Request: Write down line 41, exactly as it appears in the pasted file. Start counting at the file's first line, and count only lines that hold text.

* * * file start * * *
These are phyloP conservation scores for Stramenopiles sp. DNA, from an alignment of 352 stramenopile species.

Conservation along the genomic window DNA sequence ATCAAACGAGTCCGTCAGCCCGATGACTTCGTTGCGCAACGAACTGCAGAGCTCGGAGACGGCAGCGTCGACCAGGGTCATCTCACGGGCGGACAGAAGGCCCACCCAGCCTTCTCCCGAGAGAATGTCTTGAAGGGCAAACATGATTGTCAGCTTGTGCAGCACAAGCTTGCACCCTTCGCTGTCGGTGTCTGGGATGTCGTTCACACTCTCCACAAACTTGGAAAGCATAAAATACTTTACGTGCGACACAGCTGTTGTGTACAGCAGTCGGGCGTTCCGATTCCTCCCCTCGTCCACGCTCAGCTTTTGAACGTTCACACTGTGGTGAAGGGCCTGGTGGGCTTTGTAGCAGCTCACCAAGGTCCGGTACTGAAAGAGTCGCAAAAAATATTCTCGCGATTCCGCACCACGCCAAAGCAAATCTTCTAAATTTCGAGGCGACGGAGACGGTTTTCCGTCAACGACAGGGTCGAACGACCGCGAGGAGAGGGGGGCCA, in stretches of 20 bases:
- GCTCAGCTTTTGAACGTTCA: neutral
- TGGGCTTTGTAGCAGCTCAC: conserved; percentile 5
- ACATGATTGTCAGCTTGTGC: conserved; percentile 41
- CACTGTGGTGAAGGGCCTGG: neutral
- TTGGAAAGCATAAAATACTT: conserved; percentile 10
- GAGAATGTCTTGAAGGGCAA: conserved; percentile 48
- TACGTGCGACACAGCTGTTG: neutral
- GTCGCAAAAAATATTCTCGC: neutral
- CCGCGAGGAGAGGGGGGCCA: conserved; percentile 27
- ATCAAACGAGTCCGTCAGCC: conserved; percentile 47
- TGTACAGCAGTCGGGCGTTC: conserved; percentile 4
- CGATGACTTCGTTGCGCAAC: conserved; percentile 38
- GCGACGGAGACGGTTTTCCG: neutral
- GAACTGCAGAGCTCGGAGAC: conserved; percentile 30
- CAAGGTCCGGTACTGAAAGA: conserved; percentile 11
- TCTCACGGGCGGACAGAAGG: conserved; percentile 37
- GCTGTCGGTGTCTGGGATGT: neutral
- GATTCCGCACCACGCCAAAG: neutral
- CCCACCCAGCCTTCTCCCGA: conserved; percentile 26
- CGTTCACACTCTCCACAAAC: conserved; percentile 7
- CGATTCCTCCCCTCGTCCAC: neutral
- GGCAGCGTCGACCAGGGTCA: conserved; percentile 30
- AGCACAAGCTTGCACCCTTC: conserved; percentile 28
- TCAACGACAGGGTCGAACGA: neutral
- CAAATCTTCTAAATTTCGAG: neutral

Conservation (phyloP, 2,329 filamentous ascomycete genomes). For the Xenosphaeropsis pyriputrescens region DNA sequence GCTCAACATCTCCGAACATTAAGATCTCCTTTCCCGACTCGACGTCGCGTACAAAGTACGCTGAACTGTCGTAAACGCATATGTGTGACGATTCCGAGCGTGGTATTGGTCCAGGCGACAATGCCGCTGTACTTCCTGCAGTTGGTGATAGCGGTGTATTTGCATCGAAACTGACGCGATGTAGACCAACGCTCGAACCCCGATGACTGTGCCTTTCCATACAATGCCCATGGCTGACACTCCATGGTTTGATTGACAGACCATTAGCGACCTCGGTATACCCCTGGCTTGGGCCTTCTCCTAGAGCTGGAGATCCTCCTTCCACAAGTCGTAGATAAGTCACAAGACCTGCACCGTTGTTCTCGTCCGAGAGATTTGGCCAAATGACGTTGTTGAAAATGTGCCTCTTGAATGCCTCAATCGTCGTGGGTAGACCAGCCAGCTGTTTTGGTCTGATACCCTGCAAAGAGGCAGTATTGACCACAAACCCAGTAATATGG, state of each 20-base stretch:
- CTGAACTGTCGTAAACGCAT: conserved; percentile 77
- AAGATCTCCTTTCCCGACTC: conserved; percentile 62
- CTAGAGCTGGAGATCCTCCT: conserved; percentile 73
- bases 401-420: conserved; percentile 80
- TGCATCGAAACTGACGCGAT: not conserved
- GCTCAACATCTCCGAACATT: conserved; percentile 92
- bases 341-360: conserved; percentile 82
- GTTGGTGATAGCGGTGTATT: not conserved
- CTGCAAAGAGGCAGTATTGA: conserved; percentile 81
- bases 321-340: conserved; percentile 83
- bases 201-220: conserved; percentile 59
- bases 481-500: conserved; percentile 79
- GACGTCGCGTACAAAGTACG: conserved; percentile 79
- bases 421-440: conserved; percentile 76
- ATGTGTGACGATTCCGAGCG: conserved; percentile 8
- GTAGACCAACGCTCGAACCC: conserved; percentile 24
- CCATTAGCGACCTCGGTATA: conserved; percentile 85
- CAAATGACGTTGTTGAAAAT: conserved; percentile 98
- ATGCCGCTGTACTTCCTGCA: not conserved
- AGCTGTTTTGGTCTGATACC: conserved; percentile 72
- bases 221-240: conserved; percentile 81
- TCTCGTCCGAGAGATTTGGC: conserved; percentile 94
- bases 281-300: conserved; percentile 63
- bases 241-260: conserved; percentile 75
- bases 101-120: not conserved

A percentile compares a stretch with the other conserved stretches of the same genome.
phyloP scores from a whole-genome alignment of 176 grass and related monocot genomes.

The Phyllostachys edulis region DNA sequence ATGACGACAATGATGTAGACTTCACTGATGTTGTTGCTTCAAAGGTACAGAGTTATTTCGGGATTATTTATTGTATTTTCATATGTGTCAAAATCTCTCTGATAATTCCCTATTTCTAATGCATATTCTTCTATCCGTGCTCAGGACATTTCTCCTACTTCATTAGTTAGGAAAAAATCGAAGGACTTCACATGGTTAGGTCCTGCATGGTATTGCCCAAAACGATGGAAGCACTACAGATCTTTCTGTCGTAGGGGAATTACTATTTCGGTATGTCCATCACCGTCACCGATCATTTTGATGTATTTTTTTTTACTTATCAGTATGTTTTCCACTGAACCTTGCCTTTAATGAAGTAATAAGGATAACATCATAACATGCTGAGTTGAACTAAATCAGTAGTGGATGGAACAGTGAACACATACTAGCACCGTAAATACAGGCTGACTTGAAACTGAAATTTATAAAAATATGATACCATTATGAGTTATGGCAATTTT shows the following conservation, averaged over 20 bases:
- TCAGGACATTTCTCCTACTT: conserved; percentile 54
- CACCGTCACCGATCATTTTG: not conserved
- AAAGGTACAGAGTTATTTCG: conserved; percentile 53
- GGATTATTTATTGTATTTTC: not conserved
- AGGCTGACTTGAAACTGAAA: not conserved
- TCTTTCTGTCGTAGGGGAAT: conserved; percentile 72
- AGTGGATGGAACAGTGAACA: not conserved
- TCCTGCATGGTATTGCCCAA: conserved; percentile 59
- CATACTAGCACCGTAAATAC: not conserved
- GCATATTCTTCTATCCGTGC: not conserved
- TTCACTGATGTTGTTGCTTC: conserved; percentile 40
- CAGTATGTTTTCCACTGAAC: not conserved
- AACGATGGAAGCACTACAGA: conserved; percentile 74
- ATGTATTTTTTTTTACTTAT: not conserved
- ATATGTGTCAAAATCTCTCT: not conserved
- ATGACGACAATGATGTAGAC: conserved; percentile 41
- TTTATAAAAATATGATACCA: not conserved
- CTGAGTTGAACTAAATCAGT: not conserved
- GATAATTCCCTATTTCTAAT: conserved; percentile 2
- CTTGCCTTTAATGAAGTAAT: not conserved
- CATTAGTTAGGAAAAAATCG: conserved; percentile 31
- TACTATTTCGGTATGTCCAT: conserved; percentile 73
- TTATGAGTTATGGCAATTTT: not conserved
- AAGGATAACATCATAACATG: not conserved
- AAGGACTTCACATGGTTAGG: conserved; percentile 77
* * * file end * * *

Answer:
- GACGTCGCGTACAAAGTACG: conserved; percentile 79